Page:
“How do you know that it is not another kami, or a demon?”

She was quiet for many paces, but said at last, thoughtfully, “There is a certain taste to it.”

“The power of it?”

“Yes.” She considered her words again. “Those like myself, I know. The youkai are distinctive in their power, and those that live here do not challenge me. The older earth spirits here have quite a different feeling, a different sense to them, and they are too…too vast for this, too old.”

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October 8

Fictober, Prompt 8 – “Can’t you stay?”

Warnings: none. Fantasy, with a snake friend.


I felt my tracking spell die as I climbed out of the culvert and scrambled up the dirt embankment that rose just outside the city limits. Cursing, I hauled myself up faster, and darted across the road and through the trees on the other side.

Coming to a halt at the edge of the huge field that suddenly stretched out before me, I quickly pulled the tuft of fur out of the pouch at my belt and crouched down to perform the spell again. It should still work, I had only nabbed the fur a short time ago.

The spell flared to life…and then promptly died again.

I stared at the fur, and then out at the field. Distance shouldn’t have been an issue, not at this range, and even if there were a lot of rats here, it should still have worked.

But, the tracking spells were not perfect, and a large number of rats might be enough to confuse it, especially if there were any that might be related to the one I had tracked.

I stared out at the field again in deepening dismay. How was I to find a single rat in this huge field without my tracking spell? I couldn’t just let it go. More people were falling ill by the day, and my searching had led me to that rat, specifically. I had to get my hands on it, or the illness was going to spread, and that inevitably meant that a lot of people were going to die.

I started running through the list of possible spells that I could use, wondering if there was any way I could modify the tracking spell sufficiently to get it to work—

Something moved, slithering, out of the corner of my eye, and I jerked my gaze down.

Along the edge of the grass came a snake, a large one, patterned light with regular dark patches down the length of its body, shading from nearly black to light brown.

Slowly, I crouched down.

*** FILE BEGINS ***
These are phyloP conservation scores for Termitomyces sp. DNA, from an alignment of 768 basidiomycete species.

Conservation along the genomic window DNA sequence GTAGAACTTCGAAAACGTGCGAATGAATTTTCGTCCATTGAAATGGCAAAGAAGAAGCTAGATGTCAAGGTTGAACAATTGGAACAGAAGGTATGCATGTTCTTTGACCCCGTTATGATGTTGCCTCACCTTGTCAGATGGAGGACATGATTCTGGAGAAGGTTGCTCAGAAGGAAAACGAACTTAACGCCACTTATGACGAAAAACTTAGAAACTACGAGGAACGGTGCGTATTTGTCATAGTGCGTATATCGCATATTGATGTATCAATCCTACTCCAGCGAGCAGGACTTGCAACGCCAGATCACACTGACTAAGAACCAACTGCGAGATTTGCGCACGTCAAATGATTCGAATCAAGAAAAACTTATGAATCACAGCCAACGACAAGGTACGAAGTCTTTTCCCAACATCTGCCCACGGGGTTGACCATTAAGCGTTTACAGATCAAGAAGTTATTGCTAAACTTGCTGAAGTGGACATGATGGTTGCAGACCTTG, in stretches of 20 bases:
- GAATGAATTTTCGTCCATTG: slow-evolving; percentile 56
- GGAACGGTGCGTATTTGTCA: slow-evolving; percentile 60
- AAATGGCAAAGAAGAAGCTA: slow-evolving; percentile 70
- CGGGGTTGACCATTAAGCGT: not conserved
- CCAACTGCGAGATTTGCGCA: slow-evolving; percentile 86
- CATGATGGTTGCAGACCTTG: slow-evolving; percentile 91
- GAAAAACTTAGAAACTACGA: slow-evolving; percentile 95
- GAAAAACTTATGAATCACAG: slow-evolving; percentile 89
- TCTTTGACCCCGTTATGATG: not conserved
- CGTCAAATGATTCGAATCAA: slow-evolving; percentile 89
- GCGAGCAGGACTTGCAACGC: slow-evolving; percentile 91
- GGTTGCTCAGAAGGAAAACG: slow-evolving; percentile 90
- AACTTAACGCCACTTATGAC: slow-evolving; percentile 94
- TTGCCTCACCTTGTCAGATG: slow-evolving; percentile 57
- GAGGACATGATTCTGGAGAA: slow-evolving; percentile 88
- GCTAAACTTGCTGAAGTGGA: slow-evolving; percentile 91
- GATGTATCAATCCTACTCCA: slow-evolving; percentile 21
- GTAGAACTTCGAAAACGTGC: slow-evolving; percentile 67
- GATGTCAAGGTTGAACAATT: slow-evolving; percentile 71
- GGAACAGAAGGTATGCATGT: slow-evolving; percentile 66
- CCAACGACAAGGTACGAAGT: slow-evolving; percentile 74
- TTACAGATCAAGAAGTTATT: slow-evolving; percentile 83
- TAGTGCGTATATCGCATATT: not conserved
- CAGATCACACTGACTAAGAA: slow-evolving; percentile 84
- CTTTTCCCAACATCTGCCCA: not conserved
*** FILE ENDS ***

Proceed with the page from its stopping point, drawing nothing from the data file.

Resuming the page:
The snake froze, clearly looking at me. It flicked its tongue once, but otherwise remained still.

“Ah, hello,” I told it in a soft voice, carefully reaching out one hand, letting magic spark low at my fingertips. “Would you be willing to help me, perhaps?”

The tongue flicked again, out-up-down-in, but the snake did not move.

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October 7

Fictober, Prompt 7 – “No, and that’s final.”

Warnings: none.


“No, and that’s final.”

This seemed unlikely to me, since he’d said the same thing yesterday, and the day before.

“Then why are you letting me come back to ask again? I know you’re more than capable of keeping me off your property if you wanted to.”

He narrowed dark eyes, glaring at me for pointing out this truth. “I don’t understand why you’re even coming to me in the first place.”

“You’re the only witch I know,” I answered. He had made it clear the first day that he was a witch, thank you very much, none of that ‘warlock’ business around here.

“This town is full of witches!”

“And I don’t know any of them,” I said, keeping myself steady. In spite of his mixed signals, I sensed that something about my problem had intrigued him. I just had to figure out why he didn’t want to get involved.

“You barely know me,” he was quick to point out, and I was forced to nod in acceptance of that truth. Still, he had heard my story, and hadn’t banished me forever from his doorstep, and that was more than I could say of anyone else.

Instinctively, I held my tongue and waited.

“Argh, fine!” he said after another long moment of stewing. “Fine, I’ll help. But you’re paying me half up front, and I’m not doing any driving. It’s not a good week for me to drive.”

“Agreed,” I said immediately, sticking my hand out to accept his bargain. His expression said he was already regretting it, but he shook my hand anyway, and gestured me inside for the second time.

“Curses aren’t my specialty,” he warned me. “I’m more of a potions kind of guy.”

“It’s not exactly a curse,” I reminded him, “and I think it might be a potion that I need.”

“Well, we’ll see,” he grumbled.

But I caught a glimpse of a smile on his face as he turned away, and let myself feel hopeful for the first time in quite awhile.

October 5

Fictober, Prompt 5 – “I might just kiss you.”

Warnings: None. Fantasy, smidge of romance.


“No, no, no, you cannot—” I cursed as the thick block of ice began to slip, the ice tongs not gripping it tightly enough.

Jumping back, I saved my foot from being smashed. It was only a small consolation as the ice shattered against the cold stone of the floor, and I contemplated the necessity of going back out into the freezing cold night to cut another piece. I was trying to carry pieces that were too big, but I was only going to have the energy to perform this spell once, and the larger the piece of ice, the longer it would last. My group desperately needed the help; we had several wounded and ill among us, and while this place could give us shelter, it was too cold to remain in for long.

Unless I could get this spell, with its thrice-cursed components, working.